In a sense, the properties _are_ set on the <col> element, but setting
color and font weight on it has no effect. The element contains no text
and no children.

This is rather confusing, but after reading several explanations during
a decade or so, I think I sort-of understand the point. One of the
eye-openers was Hixie's posting long ago:
http://archivist.incutio.com/viewlist/css-discuss/34844

The point is that an HTML table isn't really a nice mathematical
structure (a matrix) but an array of arrays. Each cell is a child of a
row (<tr> element), never a child of a column element. The <col>
elements may be used to affect rendering (and logical structure) in
_some_ limited ways. One might even say that the row is a caring mother
of a cell, whereas the column is a distant father that occasionally
inteferes.

For example, when a cell is to be colored (i.e., a browser decides which
content color to use), the browser checks whether the cell itself has
color property assigned to it; if not, it inherits color from the
parent, the caring mother, <tr>; and if the parent has no color set, the
color is inherited from the <table>, etc. Nobody asks the opinion of the
poor lonesome <col>, if present.

>Perhaps my problem is in the HTML that surrounds the table's code.
>
> http://67.171.145.190/htmldog_htdocs...ng_tables.html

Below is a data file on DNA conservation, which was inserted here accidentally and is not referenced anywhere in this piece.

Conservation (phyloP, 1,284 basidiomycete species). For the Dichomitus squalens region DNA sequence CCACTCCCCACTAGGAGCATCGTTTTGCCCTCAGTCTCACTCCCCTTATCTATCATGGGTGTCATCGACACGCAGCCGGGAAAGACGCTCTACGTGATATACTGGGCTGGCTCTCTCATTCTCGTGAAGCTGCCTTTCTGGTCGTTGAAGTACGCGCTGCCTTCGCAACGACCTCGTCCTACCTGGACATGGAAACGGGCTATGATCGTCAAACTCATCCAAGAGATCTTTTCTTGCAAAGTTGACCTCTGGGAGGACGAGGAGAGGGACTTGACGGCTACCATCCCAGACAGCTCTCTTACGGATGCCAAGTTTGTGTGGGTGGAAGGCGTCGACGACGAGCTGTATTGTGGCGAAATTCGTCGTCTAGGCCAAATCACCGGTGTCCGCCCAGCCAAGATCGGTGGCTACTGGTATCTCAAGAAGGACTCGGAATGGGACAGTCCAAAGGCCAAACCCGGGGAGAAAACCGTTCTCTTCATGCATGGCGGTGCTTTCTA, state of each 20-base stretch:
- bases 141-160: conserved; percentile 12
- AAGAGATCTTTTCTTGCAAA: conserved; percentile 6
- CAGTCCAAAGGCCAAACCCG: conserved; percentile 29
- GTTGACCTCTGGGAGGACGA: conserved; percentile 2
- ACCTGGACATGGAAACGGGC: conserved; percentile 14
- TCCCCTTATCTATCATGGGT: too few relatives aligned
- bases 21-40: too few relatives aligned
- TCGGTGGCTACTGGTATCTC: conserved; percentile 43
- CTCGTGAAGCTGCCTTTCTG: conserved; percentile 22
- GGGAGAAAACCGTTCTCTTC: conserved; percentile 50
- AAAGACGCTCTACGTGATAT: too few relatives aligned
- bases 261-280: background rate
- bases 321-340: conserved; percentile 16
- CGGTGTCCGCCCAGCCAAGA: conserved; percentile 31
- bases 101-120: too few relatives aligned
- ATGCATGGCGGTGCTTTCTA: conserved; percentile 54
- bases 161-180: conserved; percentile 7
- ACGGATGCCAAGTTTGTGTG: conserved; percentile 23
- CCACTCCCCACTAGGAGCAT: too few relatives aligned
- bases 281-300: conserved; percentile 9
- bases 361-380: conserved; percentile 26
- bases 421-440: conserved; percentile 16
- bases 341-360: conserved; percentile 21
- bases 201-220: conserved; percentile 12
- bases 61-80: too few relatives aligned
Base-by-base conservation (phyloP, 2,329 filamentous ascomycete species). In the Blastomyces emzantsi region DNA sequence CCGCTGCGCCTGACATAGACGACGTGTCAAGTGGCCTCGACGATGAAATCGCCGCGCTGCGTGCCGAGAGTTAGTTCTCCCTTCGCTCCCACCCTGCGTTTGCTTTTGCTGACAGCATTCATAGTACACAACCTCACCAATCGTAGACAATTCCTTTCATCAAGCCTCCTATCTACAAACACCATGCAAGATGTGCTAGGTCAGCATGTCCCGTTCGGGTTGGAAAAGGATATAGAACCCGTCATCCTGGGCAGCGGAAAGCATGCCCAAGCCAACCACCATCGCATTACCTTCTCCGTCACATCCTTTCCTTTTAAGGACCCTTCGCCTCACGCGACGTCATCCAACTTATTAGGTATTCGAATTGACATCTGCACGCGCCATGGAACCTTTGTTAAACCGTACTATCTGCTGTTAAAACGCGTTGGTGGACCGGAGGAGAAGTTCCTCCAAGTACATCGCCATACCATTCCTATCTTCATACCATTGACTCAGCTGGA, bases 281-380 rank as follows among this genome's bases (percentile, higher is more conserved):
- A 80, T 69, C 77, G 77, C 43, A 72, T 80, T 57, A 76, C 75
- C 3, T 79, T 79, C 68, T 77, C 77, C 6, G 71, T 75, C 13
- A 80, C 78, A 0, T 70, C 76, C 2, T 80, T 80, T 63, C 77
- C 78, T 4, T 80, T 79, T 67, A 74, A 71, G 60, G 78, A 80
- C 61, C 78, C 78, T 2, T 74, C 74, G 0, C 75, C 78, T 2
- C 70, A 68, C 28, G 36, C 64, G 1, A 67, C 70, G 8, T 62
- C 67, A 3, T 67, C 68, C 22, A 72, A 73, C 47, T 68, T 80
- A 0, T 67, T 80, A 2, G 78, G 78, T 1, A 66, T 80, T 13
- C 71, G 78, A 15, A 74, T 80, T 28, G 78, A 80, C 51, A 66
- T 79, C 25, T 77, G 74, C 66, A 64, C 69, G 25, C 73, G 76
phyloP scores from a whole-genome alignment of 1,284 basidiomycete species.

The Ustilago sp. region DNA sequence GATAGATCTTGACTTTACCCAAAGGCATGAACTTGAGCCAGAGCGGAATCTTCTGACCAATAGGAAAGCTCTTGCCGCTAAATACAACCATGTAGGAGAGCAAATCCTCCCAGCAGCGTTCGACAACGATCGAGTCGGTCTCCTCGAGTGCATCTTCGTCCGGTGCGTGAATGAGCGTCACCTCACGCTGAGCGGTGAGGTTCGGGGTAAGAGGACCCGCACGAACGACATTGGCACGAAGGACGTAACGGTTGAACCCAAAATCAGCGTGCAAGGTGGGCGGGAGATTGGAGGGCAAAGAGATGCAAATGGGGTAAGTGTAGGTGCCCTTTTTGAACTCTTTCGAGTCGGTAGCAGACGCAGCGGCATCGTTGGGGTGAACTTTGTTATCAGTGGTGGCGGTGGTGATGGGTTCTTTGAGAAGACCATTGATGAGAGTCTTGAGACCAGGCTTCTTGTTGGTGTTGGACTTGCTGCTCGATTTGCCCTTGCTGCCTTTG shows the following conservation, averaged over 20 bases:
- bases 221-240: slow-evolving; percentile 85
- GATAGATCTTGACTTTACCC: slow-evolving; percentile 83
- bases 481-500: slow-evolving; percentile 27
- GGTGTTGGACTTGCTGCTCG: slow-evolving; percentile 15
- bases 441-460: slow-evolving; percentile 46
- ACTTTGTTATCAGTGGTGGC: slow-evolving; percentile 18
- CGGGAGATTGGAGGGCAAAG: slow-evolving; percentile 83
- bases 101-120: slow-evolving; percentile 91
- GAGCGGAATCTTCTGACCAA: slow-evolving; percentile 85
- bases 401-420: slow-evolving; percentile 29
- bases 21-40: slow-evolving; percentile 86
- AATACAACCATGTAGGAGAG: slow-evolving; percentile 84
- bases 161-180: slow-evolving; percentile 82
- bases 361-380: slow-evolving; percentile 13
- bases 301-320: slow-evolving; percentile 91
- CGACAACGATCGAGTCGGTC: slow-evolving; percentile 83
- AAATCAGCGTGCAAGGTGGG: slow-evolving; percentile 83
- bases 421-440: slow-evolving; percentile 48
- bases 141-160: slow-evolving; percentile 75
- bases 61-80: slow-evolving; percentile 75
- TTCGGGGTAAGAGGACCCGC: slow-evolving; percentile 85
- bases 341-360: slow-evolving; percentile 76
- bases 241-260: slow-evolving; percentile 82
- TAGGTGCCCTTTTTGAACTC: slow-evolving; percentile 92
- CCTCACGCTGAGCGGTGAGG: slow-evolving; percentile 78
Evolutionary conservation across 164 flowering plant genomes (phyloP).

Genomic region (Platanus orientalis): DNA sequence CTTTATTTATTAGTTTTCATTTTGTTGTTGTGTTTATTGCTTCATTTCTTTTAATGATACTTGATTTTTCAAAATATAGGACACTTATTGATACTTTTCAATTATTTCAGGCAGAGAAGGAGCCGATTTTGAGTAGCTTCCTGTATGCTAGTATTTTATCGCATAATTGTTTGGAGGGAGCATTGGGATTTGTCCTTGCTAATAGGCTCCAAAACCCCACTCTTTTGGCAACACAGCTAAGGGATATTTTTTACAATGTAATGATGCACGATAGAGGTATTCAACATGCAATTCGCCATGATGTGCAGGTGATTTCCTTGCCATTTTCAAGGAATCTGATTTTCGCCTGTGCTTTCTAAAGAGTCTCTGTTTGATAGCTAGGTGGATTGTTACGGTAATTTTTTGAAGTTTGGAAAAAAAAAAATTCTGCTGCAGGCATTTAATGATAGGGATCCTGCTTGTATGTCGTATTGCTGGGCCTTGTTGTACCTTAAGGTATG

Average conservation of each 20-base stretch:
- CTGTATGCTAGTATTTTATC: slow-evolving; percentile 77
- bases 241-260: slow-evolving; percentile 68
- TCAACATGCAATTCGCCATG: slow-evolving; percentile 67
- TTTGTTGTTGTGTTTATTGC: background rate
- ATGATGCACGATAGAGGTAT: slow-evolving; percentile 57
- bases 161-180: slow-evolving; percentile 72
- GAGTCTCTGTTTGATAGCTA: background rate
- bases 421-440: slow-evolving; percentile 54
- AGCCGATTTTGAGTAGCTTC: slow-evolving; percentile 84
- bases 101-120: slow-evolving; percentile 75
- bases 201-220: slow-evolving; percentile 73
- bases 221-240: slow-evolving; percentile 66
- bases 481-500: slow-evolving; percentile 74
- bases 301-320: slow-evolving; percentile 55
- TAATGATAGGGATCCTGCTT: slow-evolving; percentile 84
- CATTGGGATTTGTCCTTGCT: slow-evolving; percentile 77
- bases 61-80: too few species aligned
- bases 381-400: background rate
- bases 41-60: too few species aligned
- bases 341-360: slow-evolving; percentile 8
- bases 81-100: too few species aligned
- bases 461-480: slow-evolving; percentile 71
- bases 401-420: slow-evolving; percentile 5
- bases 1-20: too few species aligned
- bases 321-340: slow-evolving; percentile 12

The surrounding markup is OK. The problem is in the limitations/features
of HTML and CSS regarding tables.

The CSS code is:

..alternate
{
color: red;
font-weight: bold;
}

As class="alternate" is set on a <col>, the settings have no effect, for
reasons above. The CSS Validator does not complain, since in CSS, you
can set any property on any element - some (many) settings just have no
effect, e.g. setting a color on an empty element.

This <col> element appears as the second one among the <col> elements
for the table. The desired effect of styling the second column can be
achieved by replacing the selector .alternate by the following:

td:first-child + td

The <col> elements have no role here, but there is no reason to remove
them. They might be seen as documentation-like, and there might later be
some use for them.

The selector above works on almost all browsers, excluding older
versions of IE. The idea is to use a selector that matches any cell that